Apr 152011

How to fake ermine fur

First, it’s helpful if you have read this note on ermine fur in Elizabethan paintings.

Materials needed for this tutorial:

Depending if you’re choosing the ‚easy, but fake looking‘ or ‚difficult, but correct looking‘ method‘:

Easy, but fake looking Difficult, but correct looking
  • white fake fur, hair length not longer than 1/2 an inch
  • white fake fur, hair length not longer than 1/2 an inch
  • Black permanent marker
  • about 1/10 of that amount of black fur, hair length at least 1, but no longer than 2 inch (otherwise you’ll have to cut the fur)
  • permanent marker
  • X-acto knife (or a carpet cutter)
  • Some fabric, e. g. cotton
  • Fabric glue

Let’s face it – not many people can afford to decorate their historical clothing with real ermine fur. Me neither, so I had to invent a method how to fake ermine fur. I came up with two methods – a ‚quick and dirty‘ one, which I don’t like too much, and another one, which is a little more complicated but the result is better.

This here is the easy method:

Take a piece of fake white fur, hair length not longer than half an inch and a permanent, black marker and paint some strands of the white fur black in a diamond pattern all over the white fur.

This method has a very big disadvantage, though:
For a beginner, it might look like ‚ermine fur‘, but on close observation, this method fails. As described here, ermine fur consists of white ermine furs which are decorated with ermine tails, which have a black tip.
Those black tips, if worked into clothing, are a little longer than the white fur; so that the above described method absolutely doesn’t work, as the black painted areas in the fur remain as short as the fur itself and therefore look somehow ‚wrong‘.

So… here’s another method, which requires more time, but gives a better result.

Buy fake white fur, hair length not longer than half an inch. Buy as much as you would need.
Buy about 1/10 of that amount of black fur, hair length at least 1, but no longer than 2 inch (otherwise you’ll have to cut the fur).

Lay your white fur out in a way that you look at the backing.

Mark – with a permanent marker – a dotted diamond pattern on the white fur. Distance between two horizontal dots: About 3-4 inch; distance between rows: 4-5 inch.


If you’re planning on using this ermine fur on clothing – draw out your pattern shapes on the white fur *before* marking the diamond pattern, and if you diamond pattern it, take care to do this on both pattern sides (e. g. right and left sleeve) in a perfectly mirrored pattern.
This way you will make sure that left and right side of your finished ermine fur garment are mirrored as well, which adds considerably to the appearance – even if those are just sleeve cuffs you’re decorating, it just looks much better.
For such smaller pieces of clothing – as cuffs – you should consider drawing a smaller diamond pattern, in order to not get just a single row of black fur into your white fur.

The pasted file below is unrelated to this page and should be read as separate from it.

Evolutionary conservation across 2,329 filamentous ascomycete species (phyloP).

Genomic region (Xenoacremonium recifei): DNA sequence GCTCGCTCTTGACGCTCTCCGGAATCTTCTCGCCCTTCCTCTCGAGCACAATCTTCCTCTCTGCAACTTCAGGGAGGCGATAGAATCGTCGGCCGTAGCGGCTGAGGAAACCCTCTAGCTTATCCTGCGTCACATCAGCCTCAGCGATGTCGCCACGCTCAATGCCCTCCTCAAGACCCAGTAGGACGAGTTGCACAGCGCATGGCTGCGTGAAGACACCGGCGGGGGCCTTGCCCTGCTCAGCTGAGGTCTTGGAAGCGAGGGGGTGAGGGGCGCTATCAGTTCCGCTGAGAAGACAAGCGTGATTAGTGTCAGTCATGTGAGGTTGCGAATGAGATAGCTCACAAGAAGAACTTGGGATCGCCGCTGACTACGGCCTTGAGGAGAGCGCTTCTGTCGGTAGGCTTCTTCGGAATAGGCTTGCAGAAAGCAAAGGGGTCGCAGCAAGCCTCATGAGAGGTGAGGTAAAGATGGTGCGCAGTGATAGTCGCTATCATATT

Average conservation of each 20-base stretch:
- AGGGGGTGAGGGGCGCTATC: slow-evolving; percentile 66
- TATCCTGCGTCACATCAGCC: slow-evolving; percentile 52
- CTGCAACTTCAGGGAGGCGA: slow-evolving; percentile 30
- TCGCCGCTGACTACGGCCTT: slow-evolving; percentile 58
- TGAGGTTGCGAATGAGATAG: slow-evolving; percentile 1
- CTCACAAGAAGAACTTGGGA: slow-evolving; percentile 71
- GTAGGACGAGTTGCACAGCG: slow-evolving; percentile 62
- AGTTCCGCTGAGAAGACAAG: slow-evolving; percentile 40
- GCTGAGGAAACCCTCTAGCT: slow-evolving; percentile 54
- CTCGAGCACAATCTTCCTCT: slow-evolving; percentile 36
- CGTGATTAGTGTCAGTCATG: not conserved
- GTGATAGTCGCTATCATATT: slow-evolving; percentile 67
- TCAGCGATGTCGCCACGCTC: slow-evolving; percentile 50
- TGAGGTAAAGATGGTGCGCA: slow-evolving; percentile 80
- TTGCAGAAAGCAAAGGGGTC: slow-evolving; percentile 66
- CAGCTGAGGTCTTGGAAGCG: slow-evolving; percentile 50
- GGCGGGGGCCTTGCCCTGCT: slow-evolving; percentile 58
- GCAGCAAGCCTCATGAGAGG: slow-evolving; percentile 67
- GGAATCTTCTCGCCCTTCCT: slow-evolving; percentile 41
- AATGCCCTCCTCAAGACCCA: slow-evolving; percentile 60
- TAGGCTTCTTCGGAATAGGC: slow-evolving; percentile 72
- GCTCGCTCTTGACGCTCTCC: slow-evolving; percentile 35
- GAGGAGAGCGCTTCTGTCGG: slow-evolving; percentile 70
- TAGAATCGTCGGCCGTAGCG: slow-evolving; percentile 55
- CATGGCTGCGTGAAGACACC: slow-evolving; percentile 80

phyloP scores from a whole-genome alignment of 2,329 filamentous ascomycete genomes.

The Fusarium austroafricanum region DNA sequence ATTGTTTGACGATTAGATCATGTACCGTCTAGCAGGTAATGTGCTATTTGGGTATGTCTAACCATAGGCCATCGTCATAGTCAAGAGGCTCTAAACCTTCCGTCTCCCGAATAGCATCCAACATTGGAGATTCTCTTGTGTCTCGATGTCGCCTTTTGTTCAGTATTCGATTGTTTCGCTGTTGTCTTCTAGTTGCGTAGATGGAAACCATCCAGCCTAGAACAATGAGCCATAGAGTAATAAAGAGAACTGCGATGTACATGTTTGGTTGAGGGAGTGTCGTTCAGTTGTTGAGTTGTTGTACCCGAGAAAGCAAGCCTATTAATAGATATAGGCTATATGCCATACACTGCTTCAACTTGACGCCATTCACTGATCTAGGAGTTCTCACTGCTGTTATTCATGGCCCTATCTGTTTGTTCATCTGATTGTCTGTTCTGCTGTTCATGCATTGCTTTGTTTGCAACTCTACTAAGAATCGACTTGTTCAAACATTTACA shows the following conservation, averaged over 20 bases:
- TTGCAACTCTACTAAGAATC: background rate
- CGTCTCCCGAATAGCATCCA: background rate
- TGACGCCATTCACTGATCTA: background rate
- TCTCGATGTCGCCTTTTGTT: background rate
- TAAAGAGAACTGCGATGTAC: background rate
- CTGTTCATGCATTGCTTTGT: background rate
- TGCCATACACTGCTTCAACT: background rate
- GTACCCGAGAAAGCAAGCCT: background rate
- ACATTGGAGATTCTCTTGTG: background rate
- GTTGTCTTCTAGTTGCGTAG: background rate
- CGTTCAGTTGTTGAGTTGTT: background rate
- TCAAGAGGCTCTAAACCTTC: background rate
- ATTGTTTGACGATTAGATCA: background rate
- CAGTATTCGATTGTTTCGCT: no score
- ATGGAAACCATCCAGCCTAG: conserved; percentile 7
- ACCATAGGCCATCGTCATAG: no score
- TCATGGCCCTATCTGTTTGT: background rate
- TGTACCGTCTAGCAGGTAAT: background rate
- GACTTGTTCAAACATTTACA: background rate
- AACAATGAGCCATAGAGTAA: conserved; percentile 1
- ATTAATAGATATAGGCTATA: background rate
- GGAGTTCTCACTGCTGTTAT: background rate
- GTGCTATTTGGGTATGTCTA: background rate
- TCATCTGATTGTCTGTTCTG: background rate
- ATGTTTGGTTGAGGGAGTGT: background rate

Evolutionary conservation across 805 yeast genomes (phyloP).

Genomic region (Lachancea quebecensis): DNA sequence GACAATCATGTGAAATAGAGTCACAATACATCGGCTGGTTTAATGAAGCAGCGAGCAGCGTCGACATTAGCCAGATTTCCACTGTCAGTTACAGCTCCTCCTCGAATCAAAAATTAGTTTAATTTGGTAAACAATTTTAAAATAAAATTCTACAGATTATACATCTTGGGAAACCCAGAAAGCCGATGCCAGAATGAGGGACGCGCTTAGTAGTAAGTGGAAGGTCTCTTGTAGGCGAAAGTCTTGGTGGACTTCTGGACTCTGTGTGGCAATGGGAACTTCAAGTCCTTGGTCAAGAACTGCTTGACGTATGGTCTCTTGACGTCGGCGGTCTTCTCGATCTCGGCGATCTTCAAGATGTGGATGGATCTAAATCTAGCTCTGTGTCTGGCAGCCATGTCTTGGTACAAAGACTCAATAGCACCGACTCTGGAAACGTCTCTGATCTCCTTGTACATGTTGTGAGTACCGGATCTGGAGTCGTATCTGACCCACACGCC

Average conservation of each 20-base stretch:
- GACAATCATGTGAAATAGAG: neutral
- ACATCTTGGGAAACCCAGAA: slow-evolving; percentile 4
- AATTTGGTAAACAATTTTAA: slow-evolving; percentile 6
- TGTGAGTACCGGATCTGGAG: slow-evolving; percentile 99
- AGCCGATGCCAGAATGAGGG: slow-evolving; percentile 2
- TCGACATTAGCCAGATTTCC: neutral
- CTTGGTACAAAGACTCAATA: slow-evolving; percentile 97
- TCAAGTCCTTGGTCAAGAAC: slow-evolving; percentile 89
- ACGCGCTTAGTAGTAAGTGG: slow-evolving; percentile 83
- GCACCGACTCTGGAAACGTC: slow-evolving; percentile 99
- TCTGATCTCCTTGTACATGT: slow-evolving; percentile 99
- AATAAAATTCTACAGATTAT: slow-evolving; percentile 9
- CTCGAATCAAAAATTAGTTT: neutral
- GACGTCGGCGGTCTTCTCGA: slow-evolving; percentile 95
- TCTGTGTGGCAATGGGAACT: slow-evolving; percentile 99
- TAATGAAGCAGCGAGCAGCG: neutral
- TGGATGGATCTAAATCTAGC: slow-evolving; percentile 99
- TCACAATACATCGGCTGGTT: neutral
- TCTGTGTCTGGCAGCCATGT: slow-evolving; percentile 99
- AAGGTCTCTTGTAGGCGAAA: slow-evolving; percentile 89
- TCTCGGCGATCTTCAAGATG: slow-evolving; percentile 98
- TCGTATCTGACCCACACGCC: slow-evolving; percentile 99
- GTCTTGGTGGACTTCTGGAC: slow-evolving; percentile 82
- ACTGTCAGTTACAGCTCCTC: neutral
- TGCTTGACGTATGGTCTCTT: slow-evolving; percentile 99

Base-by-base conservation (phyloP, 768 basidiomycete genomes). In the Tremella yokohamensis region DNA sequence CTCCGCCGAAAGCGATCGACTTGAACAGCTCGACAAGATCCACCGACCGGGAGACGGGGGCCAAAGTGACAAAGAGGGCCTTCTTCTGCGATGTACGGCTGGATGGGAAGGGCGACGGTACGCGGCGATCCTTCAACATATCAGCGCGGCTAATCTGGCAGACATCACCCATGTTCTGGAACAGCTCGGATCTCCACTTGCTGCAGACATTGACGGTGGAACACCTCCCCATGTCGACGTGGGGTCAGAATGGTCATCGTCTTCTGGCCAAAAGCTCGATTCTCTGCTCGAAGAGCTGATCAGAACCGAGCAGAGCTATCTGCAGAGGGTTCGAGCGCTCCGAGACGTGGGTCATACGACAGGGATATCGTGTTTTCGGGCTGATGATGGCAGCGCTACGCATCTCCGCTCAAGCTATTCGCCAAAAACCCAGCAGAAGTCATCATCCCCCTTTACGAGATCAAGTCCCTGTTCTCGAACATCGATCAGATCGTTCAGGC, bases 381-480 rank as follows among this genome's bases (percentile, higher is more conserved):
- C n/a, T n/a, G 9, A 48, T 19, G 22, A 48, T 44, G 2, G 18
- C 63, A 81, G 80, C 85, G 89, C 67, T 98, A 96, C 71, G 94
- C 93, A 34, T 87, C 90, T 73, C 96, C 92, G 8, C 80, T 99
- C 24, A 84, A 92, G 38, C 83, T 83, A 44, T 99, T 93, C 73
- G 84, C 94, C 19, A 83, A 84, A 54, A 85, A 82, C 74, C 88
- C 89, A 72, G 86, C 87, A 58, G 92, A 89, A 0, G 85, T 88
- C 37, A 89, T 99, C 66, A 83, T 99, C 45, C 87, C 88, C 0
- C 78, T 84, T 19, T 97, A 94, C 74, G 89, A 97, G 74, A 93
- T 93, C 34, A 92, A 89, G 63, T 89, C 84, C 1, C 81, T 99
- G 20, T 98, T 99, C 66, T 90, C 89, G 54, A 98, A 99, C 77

Now take an X-acto knife (or a carpet cutter) and cut out *as exact as possible* squares of 1/2 x 1/2 inch from your diamond pattern. Do that from the backside (wrong side) of the fur, but if you pull the squares from the fake fur, do it from the front (right side) of the fur. It can be a little messy… don’t worry about it.

When you have finished, cut 1/2 inch wide strips from the black fur… again, from the backside and with a possibly sharp cutter.

Turn those strips into 1/2 x 1/2 inch wide squares (you may already suspect something!)

Twist the long black fur of the squares into pointed strands.

Cut about 1-2 inch squares from your cotton fabric.

And now… from the backside of the white fur, with one hand on the front side… insert the squares of black fur into the spaces of the white fur. The backings of both should be even if finished.

Apply fabric glue to one side of your fabric squares, and glue that square to the backing of the black fur you have just inserted. The fact that the fabric square is larger than the black fur insert will make sure that it won’t only stick on the black, but also on the white fur backing, and by this, it will combine the two materials and make the black square inserts non-removable.

If needed, cut the ‚black tails‘ a little so that they look a little pointed.

  3 Responses to “Faking ermine fur”

Comments (3)
  1. I agree – stitching the backings together is more reliable than glue over time.

  2. GREAT IDEA! Wonderful! Thank You.

    I think I could also whipstitch the 1/2″ black into the white. And omit the glue.
    Thank you so much!

    Linda Joyce

    • I second that – I hate to rely on glue alone, so I’d just stitch them together. Faux fir backing usually takes hand-stitching really well. I’ve less satisfactory performance from fabric glues.

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